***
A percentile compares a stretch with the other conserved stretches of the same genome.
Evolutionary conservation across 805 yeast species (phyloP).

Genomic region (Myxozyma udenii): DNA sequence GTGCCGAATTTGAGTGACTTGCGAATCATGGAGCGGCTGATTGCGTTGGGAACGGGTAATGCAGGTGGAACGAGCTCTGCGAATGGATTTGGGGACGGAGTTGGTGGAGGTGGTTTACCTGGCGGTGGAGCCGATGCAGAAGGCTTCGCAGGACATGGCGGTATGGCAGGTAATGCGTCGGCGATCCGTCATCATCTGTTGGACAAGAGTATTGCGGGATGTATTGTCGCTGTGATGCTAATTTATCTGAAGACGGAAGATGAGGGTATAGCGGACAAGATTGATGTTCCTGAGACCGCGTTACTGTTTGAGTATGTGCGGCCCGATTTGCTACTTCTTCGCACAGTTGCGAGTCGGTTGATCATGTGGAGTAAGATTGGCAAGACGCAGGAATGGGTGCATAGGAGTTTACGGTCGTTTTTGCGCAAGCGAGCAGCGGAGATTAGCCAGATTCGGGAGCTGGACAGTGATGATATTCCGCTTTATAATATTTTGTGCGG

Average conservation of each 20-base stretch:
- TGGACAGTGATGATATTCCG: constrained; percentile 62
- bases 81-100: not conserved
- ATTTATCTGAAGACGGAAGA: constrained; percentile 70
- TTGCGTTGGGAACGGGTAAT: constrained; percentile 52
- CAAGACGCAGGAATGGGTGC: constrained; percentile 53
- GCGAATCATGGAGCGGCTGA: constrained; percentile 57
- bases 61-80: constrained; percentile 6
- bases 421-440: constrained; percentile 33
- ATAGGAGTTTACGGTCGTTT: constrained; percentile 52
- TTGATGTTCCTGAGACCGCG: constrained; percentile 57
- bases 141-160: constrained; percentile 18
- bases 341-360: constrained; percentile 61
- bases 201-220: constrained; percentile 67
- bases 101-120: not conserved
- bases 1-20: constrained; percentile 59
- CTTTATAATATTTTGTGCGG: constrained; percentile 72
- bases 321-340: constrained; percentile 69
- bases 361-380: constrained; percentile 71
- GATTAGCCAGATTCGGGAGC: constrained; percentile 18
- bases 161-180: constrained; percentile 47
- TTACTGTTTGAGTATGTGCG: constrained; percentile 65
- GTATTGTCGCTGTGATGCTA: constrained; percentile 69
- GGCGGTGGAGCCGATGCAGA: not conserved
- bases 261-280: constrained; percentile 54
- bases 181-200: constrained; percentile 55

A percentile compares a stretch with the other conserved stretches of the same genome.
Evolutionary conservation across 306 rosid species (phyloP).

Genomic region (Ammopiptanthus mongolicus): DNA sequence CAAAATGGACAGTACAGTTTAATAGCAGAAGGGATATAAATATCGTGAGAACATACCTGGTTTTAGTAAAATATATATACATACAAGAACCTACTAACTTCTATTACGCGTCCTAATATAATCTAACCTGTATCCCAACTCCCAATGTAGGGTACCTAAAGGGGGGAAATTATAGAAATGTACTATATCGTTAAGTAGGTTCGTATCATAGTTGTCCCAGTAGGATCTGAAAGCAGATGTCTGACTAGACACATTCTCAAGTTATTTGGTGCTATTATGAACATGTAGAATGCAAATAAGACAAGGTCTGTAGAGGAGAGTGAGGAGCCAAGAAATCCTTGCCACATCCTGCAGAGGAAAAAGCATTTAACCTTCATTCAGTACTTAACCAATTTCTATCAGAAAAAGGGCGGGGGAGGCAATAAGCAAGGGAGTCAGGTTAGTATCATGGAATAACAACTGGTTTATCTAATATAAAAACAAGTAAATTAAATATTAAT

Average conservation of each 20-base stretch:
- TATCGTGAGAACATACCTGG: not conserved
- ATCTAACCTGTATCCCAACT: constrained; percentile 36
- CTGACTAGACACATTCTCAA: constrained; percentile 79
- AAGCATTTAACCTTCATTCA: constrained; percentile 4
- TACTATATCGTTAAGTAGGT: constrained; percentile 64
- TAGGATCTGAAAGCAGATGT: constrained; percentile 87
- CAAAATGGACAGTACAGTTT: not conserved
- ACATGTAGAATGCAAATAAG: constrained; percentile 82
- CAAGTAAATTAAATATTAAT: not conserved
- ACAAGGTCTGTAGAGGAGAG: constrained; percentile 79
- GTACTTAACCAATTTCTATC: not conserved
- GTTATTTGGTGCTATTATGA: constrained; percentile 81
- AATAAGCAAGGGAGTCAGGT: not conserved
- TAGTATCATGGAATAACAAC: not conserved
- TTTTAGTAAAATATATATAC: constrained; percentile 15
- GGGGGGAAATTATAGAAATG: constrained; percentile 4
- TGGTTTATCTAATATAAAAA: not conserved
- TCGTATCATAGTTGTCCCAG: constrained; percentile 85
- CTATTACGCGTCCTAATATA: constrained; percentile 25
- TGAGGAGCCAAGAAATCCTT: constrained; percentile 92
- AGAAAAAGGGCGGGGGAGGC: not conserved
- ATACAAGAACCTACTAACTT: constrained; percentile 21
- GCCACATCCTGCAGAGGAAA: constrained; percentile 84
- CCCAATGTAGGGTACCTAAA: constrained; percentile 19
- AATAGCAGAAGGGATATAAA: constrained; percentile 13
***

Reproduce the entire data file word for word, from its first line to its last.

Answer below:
A percentile compares a stretch with the other conserved stretches of the same genome.
Evolutionary conservation across 805 yeast species (phyloP).

Genomic region (Myxozyma udenii): DNA sequence GTGCCGAATTTGAGTGACTTGCGAATCATGGAGCGGCTGATTGCGTTGGGAACGGGTAATGCAGGTGGAACGAGCTCTGCGAATGGATTTGGGGACGGAGTTGGTGGAGGTGGTTTACCTGGCGGTGGAGCCGATGCAGAAGGCTTCGCAGGACATGGCGGTATGGCAGGTAATGCGTCGGCGATCCGTCATCATCTGTTGGACAAGAGTATTGCGGGATGTATTGTCGCTGTGATGCTAATTTATCTGAAGACGGAAGATGAGGGTATAGCGGACAAGATTGATGTTCCTGAGACCGCGTTACTGTTTGAGTATGTGCGGCCCGATTTGCTACTTCTTCGCACAGTTGCGAGTCGGTTGATCATGTGGAGTAAGATTGGCAAGACGCAGGAATGGGTGCATAGGAGTTTACGGTCGTTTTTGCGCAAGCGAGCAGCGGAGATTAGCCAGATTCGGGAGCTGGACAGTGATGATATTCCGCTTTATAATATTTTGTGCGG

Average conservation of each 20-base stretch:
- TGGACAGTGATGATATTCCG: constrained; percentile 62
- bases 81-100: not conserved
- ATTTATCTGAAGACGGAAGA: constrained; percentile 70
- TTGCGTTGGGAACGGGTAAT: constrained; percentile 52
- CAAGACGCAGGAATGGGTGC: constrained; percentile 53
- GCGAATCATGGAGCGGCTGA: constrained; percentile 57
- bases 61-80: constrained; percentile 6
- bases 421-440: constrained; percentile 33
- ATAGGAGTTTACGGTCGTTT: constrained; percentile 52
- TTGATGTTCCTGAGACCGCG: constrained; percentile 57
- bases 141-160: constrained; percentile 18
- bases 341-360: constrained; percentile 61
- bases 201-220: constrained; percentile 67
- bases 101-120: not conserved
- bases 1-20: constrained; percentile 59
- CTTTATAATATTTTGTGCGG: constrained; percentile 72
- bases 321-340: constrained; percentile 69
- bases 361-380: constrained; percentile 71
- GATTAGCCAGATTCGGGAGC: constrained; percentile 18
- bases 161-180: constrained; percentile 47
- TTACTGTTTGAGTATGTGCG: constrained; percentile 65
- GTATTGTCGCTGTGATGCTA: constrained; percentile 69
- GGCGGTGGAGCCGATGCAGA: not conserved
- bases 261-280: constrained; percentile 54
- bases 181-200: constrained; percentile 55

A percentile compares a stretch with the other conserved stretches of the same genome.
Evolutionary conservation across 306 rosid species (phyloP).

Genomic region (Ammopiptanthus mongolicus): DNA sequence CAAAATGGACAGTACAGTTTAATAGCAGAAGGGATATAAATATCGTGAGAACATACCTGGTTTTAGTAAAATATATATACATACAAGAACCTACTAACTTCTATTACGCGTCCTAATATAATCTAACCTGTATCCCAACTCCCAATGTAGGGTACCTAAAGGGGGGAAATTATAGAAATGTACTATATCGTTAAGTAGGTTCGTATCATAGTTGTCCCAGTAGGATCTGAAAGCAGATGTCTGACTAGACACATTCTCAAGTTATTTGGTGCTATTATGAACATGTAGAATGCAAATAAGACAAGGTCTGTAGAGGAGAGTGAGGAGCCAAGAAATCCTTGCCACATCCTGCAGAGGAAAAAGCATTTAACCTTCATTCAGTACTTAACCAATTTCTATCAGAAAAAGGGCGGGGGAGGCAATAAGCAAGGGAGTCAGGTTAGTATCATGGAATAACAACTGGTTTATCTAATATAAAAACAAGTAAATTAAATATTAAT

Average conservation of each 20-base stretch:
- TATCGTGAGAACATACCTGG: not conserved
- ATCTAACCTGTATCCCAACT: constrained; percentile 36
- CTGACTAGACACATTCTCAA: constrained; percentile 79
- AAGCATTTAACCTTCATTCA: constrained; percentile 4
- TACTATATCGTTAAGTAGGT: constrained; percentile 64
- TAGGATCTGAAAGCAGATGT: constrained; percentile 87
- CAAAATGGACAGTACAGTTT: not conserved
- ACATGTAGAATGCAAATAAG: constrained; percentile 82
- CAAGTAAATTAAATATTAAT: not conserved
- ACAAGGTCTGTAGAGGAGAG: constrained; percentile 79
- GTACTTAACCAATTTCTATC: not conserved
- GTTATTTGGTGCTATTATGA: constrained; percentile 81
- AATAAGCAAGGGAGTCAGGT: not conserved
- TAGTATCATGGAATAACAAC: not conserved
- TTTTAGTAAAATATATATAC: constrained; percentile 15
- GGGGGGAAATTATAGAAATG: constrained; percentile 4
- TGGTTTATCTAATATAAAAA: not conserved
- TCGTATCATAGTTGTCCCAG: constrained; percentile 85
- CTATTACGCGTCCTAATATA: constrained; percentile 25
- TGAGGAGCCAAGAAATCCTT: constrained; percentile 92
- AGAAAAAGGGCGGGGGAGGC: not conserved
- ATACAAGAACCTACTAACTT: constrained; percentile 21
- GCCACATCCTGCAGAGGAAA: constrained; percentile 84
- CCCAATGTAGGGTACCTAAA: constrained; percentile 19
- AATAGCAGAAGGGATATAAA: constrained; percentile 13